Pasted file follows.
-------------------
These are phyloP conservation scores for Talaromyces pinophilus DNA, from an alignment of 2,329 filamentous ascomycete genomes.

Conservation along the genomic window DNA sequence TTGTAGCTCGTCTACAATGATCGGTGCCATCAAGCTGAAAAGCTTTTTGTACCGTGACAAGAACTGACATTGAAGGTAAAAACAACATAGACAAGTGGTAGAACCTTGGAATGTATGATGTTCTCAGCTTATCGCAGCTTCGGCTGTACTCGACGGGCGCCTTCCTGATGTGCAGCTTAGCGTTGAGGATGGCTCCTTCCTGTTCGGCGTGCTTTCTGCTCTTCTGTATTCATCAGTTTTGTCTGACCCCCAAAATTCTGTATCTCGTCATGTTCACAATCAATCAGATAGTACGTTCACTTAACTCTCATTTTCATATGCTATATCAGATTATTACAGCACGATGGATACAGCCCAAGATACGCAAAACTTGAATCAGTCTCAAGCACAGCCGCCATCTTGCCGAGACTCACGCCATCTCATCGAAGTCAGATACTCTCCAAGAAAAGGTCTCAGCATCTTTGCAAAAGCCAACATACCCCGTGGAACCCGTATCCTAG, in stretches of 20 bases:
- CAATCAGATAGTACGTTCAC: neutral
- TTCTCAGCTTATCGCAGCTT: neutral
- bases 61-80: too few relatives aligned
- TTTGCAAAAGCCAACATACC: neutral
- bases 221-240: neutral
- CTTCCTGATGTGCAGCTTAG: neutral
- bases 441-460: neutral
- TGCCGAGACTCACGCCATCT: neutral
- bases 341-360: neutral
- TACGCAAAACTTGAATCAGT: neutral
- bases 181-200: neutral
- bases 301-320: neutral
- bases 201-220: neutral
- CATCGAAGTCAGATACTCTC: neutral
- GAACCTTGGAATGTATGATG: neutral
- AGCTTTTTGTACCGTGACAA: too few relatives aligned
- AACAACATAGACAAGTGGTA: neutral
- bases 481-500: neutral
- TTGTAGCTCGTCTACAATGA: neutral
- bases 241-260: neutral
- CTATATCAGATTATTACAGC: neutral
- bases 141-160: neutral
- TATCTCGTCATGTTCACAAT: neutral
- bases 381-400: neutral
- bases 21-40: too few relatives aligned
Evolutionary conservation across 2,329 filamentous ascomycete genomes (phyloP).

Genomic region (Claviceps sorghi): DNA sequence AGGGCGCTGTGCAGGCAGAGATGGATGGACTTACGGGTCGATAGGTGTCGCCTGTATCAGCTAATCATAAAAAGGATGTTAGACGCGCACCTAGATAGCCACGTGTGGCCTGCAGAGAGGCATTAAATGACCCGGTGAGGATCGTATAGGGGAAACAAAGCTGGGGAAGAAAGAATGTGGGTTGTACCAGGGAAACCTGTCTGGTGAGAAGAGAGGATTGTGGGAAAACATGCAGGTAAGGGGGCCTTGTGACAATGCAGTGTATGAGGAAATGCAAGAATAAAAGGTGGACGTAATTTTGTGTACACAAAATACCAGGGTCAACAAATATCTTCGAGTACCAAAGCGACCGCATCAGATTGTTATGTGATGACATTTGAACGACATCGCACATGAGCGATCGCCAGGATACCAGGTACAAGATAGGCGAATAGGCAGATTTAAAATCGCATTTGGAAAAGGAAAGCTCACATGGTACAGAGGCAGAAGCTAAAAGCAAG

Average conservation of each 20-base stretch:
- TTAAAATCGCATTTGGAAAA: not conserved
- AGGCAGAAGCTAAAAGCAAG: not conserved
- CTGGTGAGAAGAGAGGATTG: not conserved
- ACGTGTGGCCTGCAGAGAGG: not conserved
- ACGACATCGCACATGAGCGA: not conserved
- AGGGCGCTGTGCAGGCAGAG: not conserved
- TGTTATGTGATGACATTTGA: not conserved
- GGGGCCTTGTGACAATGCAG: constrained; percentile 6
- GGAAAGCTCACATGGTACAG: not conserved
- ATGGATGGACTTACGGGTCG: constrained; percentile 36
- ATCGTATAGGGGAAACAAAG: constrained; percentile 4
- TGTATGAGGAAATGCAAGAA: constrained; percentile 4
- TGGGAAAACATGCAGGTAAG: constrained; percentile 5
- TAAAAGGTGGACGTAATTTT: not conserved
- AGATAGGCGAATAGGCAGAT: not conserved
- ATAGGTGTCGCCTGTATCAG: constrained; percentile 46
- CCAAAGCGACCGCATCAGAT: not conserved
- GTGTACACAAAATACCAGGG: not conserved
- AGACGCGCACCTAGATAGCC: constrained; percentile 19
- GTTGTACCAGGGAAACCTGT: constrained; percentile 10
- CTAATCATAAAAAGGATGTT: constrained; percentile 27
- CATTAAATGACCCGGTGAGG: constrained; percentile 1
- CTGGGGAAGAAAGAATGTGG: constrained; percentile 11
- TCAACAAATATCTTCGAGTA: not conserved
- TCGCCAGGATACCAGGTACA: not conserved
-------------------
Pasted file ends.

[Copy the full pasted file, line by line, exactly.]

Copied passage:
These are phyloP conservation scores for Talaromyces pinophilus DNA, from an alignment of 2,329 filamentous ascomycete genomes.

Conservation along the genomic window DNA sequence TTGTAGCTCGTCTACAATGATCGGTGCCATCAAGCTGAAAAGCTTTTTGTACCGTGACAAGAACTGACATTGAAGGTAAAAACAACATAGACAAGTGGTAGAACCTTGGAATGTATGATGTTCTCAGCTTATCGCAGCTTCGGCTGTACTCGACGGGCGCCTTCCTGATGTGCAGCTTAGCGTTGAGGATGGCTCCTTCCTGTTCGGCGTGCTTTCTGCTCTTCTGTATTCATCAGTTTTGTCTGACCCCCAAAATTCTGTATCTCGTCATGTTCACAATCAATCAGATAGTACGTTCACTTAACTCTCATTTTCATATGCTATATCAGATTATTACAGCACGATGGATACAGCCCAAGATACGCAAAACTTGAATCAGTCTCAAGCACAGCCGCCATCTTGCCGAGACTCACGCCATCTCATCGAAGTCAGATACTCTCCAAGAAAAGGTCTCAGCATCTTTGCAAAAGCCAACATACCCCGTGGAACCCGTATCCTAG, in stretches of 20 bases:
- CAATCAGATAGTACGTTCAC: neutral
- TTCTCAGCTTATCGCAGCTT: neutral
- bases 61-80: too few relatives aligned
- TTTGCAAAAGCCAACATACC: neutral
- bases 221-240: neutral
- CTTCCTGATGTGCAGCTTAG: neutral
- bases 441-460: neutral
- TGCCGAGACTCACGCCATCT: neutral
- bases 341-360: neutral
- TACGCAAAACTTGAATCAGT: neutral
- bases 181-200: neutral
- bases 301-320: neutral
- bases 201-220: neutral
- CATCGAAGTCAGATACTCTC: neutral
- GAACCTTGGAATGTATGATG: neutral
- AGCTTTTTGTACCGTGACAA: too few relatives aligned
- AACAACATAGACAAGTGGTA: neutral
- bases 481-500: neutral
- TTGTAGCTCGTCTACAATGA: neutral
- bases 241-260: neutral
- CTATATCAGATTATTACAGC: neutral
- bases 141-160: neutral
- TATCTCGTCATGTTCACAAT: neutral
- bases 381-400: neutral
- bases 21-40: too few relatives aligned
Evolutionary conservation across 2,329 filamentous ascomycete genomes (phyloP).

Genomic region (Claviceps sorghi): DNA sequence AGGGCGCTGTGCAGGCAGAGATGGATGGACTTACGGGTCGATAGGTGTCGCCTGTATCAGCTAATCATAAAAAGGATGTTAGACGCGCACCTAGATAGCCACGTGTGGCCTGCAGAGAGGCATTAAATGACCCGGTGAGGATCGTATAGGGGAAACAAAGCTGGGGAAGAAAGAATGTGGGTTGTACCAGGGAAACCTGTCTGGTGAGAAGAGAGGATTGTGGGAAAACATGCAGGTAAGGGGGCCTTGTGACAATGCAGTGTATGAGGAAATGCAAGAATAAAAGGTGGACGTAATTTTGTGTACACAAAATACCAGGGTCAACAAATATCTTCGAGTACCAAAGCGACCGCATCAGATTGTTATGTGATGACATTTGAACGACATCGCACATGAGCGATCGCCAGGATACCAGGTACAAGATAGGCGAATAGGCAGATTTAAAATCGCATTTGGAAAAGGAAAGCTCACATGGTACAGAGGCAGAAGCTAAAAGCAAG

Average conservation of each 20-base stretch:
- TTAAAATCGCATTTGGAAAA: not conserved
- AGGCAGAAGCTAAAAGCAAG: not conserved
- CTGGTGAGAAGAGAGGATTG: not conserved
- ACGTGTGGCCTGCAGAGAGG: not conserved
- ACGACATCGCACATGAGCGA: not conserved
- AGGGCGCTGTGCAGGCAGAG: not conserved
- TGTTATGTGATGACATTTGA: not conserved
- GGGGCCTTGTGACAATGCAG: constrained; percentile 6
- GGAAAGCTCACATGGTACAG: not conserved
- ATGGATGGACTTACGGGTCG: constrained; percentile 36
- ATCGTATAGGGGAAACAAAG: constrained; percentile 4
- TGTATGAGGAAATGCAAGAA: constrained; percentile 4
- TGGGAAAACATGCAGGTAAG: constrained; percentile 5
- TAAAAGGTGGACGTAATTTT: not conserved
- AGATAGGCGAATAGGCAGAT: not conserved
- ATAGGTGTCGCCTGTATCAG: constrained; percentile 46
- CCAAAGCGACCGCATCAGAT: not conserved
- GTGTACACAAAATACCAGGG: not conserved
- AGACGCGCACCTAGATAGCC: constrained; percentile 19
- GTTGTACCAGGGAAACCTGT: constrained; percentile 10
- CTAATCATAAAAAGGATGTT: constrained; percentile 27
- CATTAAATGACCCGGTGAGG: constrained; percentile 1
- CTGGGGAAGAAAGAATGTGG: constrained; percentile 11
- TCAACAAATATCTTCGAGTA: not conserved
- TCGCCAGGATACCAGGTACA: not conserved